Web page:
Native Americans used the staple for many foods for thousands of years, and it is now recognized as the state grass in Nevada and Utah
During June, at 6,000 feet on the Colorado Plateau, Indian rice grass was filling the meadows, waving its large, dark seeds in the wind. Indian rice grass, Achnatherum (or Oryzopsis or Stipa) hymenoides, is a drought-tolerant bunchgrass that grows from 1 to 2.5 feet tall.
In contrast to many other grass species, bunchgrasses do not have rhizomes that promote clonal growth and the formation of sod. Each individual bunchgrass grows as a clump, often with bare dirt between clumps.
Identification of Indian rice grass is relatively easy because its leaves are tightly rolled from the edges, forming narrow tubes. Its seeds develop in expanded panicles (branched columns of flowers), with long, undulating stalks or threads spread at distinctly wide angles, each bearing a single seed at its tip. These delicate and flexible forms move easily in the wind, giving the illusion of a fog of dark seeds.
Indian rice grass has a wide native geographic distribution, from British Columbia to Mexico and from the Pacific Ocean to its eastern margins in Minnesota, South Dakota, Nebraska, Kansas, Arkansas and Texas.
This broad distribution is achieved by local adaptation to many habitats, including ponderosa pine forests, sagebrush, desert shrub, chaparral, piñon-juniper, prairie, plains grasslands and desert grasslands. When we also consider the latitudinal climate changes from Mexico to Minnesota, this is a remarkable range of habitats.
Studies of adaptation to a variety of environments reveal that seed dormancy varies both among and within habitats. Seed dormancy is the time that seeds lie in the soil without emerging in the spring and it is associated with both physical aspects of the seed and genetically controlled physiological characteristics of the embryo. Indian rice grass has both modes of seed dormancy.
A study of seed germination rates showed that less than 3% germinated after one year, but germination increased to 47% at six years and then dwindled to 1.5% in year 17. Variability in seed dormancy increases the probability that some seeds will be dormant during years of drought and fire, increasing the probability that some seeds will germinate in years with favorable conditions for germination, seedling establishment, growth and reproduction.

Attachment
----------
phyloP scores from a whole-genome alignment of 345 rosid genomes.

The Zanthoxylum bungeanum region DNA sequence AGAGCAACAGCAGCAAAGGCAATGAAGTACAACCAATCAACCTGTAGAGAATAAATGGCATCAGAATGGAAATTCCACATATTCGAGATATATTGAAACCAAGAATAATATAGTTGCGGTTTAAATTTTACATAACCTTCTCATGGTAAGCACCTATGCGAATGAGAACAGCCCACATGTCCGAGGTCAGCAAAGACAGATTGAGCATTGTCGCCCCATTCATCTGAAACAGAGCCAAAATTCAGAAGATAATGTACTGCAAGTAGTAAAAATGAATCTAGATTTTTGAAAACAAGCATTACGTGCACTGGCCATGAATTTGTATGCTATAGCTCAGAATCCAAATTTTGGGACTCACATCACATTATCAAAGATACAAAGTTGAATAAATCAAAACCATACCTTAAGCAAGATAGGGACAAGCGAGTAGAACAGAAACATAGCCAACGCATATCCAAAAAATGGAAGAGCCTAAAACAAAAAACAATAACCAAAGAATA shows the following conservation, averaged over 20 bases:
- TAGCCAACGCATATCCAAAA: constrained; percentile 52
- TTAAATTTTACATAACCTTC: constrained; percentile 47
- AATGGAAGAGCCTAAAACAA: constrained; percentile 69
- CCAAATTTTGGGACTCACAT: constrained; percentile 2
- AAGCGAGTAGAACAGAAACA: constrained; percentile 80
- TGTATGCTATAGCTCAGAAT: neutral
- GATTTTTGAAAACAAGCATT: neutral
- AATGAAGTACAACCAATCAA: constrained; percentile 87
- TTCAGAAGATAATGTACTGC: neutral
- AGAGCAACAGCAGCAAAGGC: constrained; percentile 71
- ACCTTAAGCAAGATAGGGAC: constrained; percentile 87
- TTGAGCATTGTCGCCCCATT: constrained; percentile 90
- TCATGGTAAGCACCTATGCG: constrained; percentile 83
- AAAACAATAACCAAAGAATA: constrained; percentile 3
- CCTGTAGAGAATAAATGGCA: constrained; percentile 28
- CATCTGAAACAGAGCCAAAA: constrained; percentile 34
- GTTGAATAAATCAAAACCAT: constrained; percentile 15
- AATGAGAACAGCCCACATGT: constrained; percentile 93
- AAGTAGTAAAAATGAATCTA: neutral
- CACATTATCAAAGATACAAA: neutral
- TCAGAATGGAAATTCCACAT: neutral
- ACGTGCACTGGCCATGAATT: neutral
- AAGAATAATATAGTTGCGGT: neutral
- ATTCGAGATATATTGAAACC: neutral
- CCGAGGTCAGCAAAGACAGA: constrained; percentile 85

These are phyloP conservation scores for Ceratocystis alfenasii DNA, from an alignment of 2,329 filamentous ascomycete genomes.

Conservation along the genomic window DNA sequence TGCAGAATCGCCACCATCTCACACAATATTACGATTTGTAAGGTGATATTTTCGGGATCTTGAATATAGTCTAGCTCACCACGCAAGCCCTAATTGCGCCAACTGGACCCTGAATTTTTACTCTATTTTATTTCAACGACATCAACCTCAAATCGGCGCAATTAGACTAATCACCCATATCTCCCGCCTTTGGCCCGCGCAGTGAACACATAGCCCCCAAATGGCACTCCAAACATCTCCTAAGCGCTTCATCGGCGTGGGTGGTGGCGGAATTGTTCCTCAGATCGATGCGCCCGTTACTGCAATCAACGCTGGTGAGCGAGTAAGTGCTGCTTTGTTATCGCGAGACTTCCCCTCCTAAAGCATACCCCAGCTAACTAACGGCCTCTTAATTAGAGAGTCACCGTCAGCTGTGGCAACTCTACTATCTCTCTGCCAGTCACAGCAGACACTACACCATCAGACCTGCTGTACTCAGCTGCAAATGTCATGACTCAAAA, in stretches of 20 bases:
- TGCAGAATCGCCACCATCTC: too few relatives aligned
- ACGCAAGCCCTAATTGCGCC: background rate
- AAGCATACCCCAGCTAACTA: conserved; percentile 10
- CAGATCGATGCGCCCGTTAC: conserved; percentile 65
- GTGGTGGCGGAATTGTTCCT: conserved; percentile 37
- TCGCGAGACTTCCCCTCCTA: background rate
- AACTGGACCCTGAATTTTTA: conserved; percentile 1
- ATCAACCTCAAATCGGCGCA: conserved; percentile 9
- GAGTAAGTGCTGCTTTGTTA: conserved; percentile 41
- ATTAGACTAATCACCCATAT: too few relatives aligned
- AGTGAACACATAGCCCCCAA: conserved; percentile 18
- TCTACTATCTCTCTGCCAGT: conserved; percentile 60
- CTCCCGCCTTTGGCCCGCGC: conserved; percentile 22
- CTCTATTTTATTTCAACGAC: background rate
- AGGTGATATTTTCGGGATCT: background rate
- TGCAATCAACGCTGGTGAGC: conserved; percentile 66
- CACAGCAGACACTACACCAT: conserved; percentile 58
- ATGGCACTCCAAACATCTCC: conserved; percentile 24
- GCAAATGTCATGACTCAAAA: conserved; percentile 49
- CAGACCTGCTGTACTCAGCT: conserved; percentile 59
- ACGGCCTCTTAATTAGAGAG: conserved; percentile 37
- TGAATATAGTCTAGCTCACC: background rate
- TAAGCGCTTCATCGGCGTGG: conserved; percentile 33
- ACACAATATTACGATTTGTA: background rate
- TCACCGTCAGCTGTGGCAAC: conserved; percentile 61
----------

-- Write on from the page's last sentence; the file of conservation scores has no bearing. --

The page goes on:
Seeds fall into three distinct size and shape categories: jumbo (big), globose (medium) and elongate (small, slender). A population may have seeds of one, two or three categories, which are determined by the thickness of the seed coat. The thicker the seed coat, the larger the seed and the longer the dormancy.
Because of the way Indian rice grass sets seed, a population is not a diverse collection of genotypes but is composed of separate, independent genetic lineages. That is, seed size and dormancy form genetic lineages with little evidence of genetic exchange among lineages.
Within seed size categories, genetic variation modifying embryo physiology and development drives a second mode of seed dormancy. So, Indian rice grass has both morphological and physiological modes to prevent all of the seeds from germinating in one year, clearly an adaptation to cope with the unpredictable weather conditions in western North America.
Indian rice grass was a diet staple for many groups of Native Americans, reaching far back in time. Considering only groups in the Four Corners area, Navajo and Apache turned the seeds into bread or, in combination with cornmeal, made porridge. Havasupai made a similar porridge, but also dried the seeds, ground them to flour and boiled the mixture to make dumplings. Hopi made rice grass tortillas. Paiute turned them into sauce and flour, while Zuni steamed the seeds and fashioned them into steamed grain balls.
A diverse group of wildlife species also consume the large, edible seeds of Indian rice grass, including buffalo, elk, deer, deer mice, voles, chipmunks, ground squirrels and all species of seed-eating birds.
Montina was a flour made from milled Indian rice seeds and marketed as a gluten-free flour by Amazing Grains. It was in development in the early 1990s and by 2003, more than 50 farms, most in Montana, were growing Indian rice grass for Amazing Grains. Unfortunately, its price was not competitive and it is no longer marketed.
To recognize the historic importance of Indian rice grass to the inhabitants of their state, Nevada and Utah adopted it as their state grass.